ePortfolios considerations


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Inclusion & access considerations

ePortfolios can be a useful tool for teaching diverse learners, if considerations are kept in mind for those who may need assistive technology, flexibility or differing ways of collecting, showcasing and reflecting on their work in a digital environment.

Gathered below is a collection of resources for faculty and instructors to consider or share with students that may be useful. This is not an exhaustive list of resources, so please connect with us directly if you find you or a student is need of additional resources or supports.


Ideas for Integrating Reflection in ePortfolios

  • Reflection is more effective when it is integrated at the start of a program, practiced continuously and includes experiences from different learning situations. Yancey (2015) speaks of an environmental model of an ePortfolio as opposed to a compilation model. An environmental ePortfolio includes communication with peers and instructors, connections to class materials and extracurricular activities, enabling students to reflect on and connect different learning experiences.
  • Forms of social interaction that include elements of social media can help students be more confident in using the ePortfolio as a learning platform (Roberts, 2018).
  • To stimulate more open and deeper reflection students can be offered the opportunity for private reflection, allowing students to “privately self-assess their reflective writing” (Roberts, et al, 2014, p. 443), and selecting excerpts from personal journals for sharing in their ePortfolio.
  • ePortfolios may be used for transformational learning instead of competency assessment by assessing the depth of learning in students’ reflective writing (Springfield, et al., 2015).
  • Reflection activities that have a clear structure support students by clarifying purpose and processes of learning. Models of reflection can be built into the ePortfolio process (Ebil et al., 2020; Wang, 2009).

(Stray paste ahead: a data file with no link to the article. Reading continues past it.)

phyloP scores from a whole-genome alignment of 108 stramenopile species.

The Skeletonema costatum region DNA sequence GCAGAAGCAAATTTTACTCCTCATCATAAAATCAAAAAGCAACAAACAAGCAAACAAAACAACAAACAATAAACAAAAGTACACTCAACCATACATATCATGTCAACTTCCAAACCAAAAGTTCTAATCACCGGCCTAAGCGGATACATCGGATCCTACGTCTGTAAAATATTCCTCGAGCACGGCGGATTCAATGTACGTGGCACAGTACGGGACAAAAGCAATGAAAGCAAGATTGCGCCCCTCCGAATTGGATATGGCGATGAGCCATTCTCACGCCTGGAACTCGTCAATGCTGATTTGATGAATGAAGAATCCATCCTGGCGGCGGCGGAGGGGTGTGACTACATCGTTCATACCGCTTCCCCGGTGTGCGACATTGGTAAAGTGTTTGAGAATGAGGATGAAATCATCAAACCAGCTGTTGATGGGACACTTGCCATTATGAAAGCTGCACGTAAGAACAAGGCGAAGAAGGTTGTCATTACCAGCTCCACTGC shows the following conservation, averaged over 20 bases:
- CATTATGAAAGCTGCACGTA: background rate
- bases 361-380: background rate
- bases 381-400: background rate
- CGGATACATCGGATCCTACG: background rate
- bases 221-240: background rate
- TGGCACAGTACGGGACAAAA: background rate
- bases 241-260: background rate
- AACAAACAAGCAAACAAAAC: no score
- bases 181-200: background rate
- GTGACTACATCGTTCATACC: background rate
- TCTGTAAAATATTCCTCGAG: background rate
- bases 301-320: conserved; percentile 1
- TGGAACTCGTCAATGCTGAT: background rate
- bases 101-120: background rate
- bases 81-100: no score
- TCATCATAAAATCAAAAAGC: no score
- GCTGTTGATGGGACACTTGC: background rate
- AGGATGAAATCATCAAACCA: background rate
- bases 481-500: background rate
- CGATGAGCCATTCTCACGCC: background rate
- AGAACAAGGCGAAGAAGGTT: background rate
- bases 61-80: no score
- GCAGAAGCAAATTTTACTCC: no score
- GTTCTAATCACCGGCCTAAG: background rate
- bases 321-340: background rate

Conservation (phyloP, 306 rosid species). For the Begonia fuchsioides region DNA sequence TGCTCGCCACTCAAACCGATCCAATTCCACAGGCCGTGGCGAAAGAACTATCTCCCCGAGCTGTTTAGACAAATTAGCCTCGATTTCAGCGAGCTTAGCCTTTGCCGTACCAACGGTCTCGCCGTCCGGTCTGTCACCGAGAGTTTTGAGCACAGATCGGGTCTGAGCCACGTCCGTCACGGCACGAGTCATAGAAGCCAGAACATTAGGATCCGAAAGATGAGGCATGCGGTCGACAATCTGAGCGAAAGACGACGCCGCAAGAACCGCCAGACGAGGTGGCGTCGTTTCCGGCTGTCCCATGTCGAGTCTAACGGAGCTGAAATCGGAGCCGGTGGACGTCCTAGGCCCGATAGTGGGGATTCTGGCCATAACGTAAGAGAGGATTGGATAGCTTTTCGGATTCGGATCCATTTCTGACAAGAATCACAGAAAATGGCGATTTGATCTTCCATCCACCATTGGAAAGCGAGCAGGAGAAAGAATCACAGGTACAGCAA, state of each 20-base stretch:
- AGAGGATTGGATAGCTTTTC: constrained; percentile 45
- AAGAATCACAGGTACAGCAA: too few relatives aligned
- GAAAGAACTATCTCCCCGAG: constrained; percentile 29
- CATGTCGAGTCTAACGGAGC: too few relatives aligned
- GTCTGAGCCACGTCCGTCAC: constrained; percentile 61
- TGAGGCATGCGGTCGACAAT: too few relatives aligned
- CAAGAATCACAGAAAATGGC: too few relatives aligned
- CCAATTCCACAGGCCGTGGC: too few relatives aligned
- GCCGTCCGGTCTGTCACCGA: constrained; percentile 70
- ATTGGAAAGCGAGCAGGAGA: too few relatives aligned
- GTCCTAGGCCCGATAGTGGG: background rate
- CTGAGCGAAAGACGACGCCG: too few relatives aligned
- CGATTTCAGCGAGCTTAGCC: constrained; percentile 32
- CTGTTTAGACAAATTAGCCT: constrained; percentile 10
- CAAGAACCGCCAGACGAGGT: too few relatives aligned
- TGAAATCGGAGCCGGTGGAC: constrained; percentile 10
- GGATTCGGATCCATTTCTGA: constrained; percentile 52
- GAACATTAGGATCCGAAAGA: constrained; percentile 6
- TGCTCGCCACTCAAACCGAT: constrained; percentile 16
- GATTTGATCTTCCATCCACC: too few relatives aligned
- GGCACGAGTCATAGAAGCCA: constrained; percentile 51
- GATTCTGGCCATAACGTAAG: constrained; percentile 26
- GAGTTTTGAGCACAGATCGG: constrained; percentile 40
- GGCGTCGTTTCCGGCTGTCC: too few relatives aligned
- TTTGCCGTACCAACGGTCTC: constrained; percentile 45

• Different reflection tools can be offered for optional use. This can help free instructor’s time by focusing on students who need more help, and tools can be chosen to match personal preferences (Nielsen et al., 2015)

Click here to download a list of references and additional suggested readings focused on reflection in ePortfolios.  

Reflecting on Work-Integrated Learning Experiences in ePortfolios

ePortfolios are particularly suitable for reflecting on learning. As students collect, select and describe evidence of their learning experiences, they naturally engage in reflection in multiple ways. The development of reflection skills can be guided, scaffolded and supported to create deeper learning experiences and skills for lifelong learning.

The Office of Community Engaged Learning (CEL) offers suggestions and support for faculty and staff interested in community-engaged learning, including the following resources for reflection:


A number of excellent resources have been developed by post-secondary institutions as well, such as:


Visit Learn Anywhere to learn more about ways to help your students with ePortfolios.

About this post

This post was last updated:

June 24, 2021

We acknowledge and respect the Lək̓ʷəŋən (Songhees and Esquimalt) Peoples on whose territory the university stands, and the Lək̓ʷəŋən and W̱SÁNEĆ Peoples whose historical relationships with the land continue to this day.

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